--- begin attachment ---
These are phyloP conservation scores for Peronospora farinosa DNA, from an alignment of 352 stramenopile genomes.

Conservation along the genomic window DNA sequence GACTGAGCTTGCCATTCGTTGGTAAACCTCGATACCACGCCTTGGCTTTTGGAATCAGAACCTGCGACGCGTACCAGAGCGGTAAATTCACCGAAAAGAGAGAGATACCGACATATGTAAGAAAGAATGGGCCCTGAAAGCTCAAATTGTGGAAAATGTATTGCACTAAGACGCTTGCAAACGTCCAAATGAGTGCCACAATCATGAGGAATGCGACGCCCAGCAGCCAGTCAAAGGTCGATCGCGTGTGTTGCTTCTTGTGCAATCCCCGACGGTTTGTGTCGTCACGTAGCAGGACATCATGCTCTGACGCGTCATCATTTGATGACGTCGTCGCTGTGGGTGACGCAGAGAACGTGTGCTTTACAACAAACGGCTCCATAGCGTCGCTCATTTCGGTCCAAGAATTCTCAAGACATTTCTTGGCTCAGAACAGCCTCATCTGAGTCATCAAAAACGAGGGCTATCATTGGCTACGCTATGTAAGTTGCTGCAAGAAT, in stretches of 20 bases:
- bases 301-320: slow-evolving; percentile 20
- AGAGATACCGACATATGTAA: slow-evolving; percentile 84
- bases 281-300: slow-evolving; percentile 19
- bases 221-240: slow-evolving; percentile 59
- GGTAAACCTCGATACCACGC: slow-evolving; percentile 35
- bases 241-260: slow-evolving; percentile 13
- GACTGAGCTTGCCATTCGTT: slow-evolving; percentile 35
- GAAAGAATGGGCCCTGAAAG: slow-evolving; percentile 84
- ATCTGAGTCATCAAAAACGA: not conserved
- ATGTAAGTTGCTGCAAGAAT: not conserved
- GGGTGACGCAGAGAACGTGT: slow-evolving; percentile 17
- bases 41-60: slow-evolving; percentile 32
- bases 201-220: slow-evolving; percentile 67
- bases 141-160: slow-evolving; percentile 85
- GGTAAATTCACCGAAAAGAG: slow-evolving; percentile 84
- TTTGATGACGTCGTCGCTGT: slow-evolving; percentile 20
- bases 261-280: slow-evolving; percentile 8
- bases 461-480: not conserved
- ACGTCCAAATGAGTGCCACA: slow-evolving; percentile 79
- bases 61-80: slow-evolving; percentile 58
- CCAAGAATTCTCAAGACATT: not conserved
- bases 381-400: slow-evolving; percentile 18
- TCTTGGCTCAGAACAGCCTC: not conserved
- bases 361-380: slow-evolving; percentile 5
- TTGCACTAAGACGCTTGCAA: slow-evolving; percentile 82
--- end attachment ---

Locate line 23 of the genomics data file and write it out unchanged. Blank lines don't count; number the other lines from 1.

- CCAAGAATTCTCAAGACATT: not conserved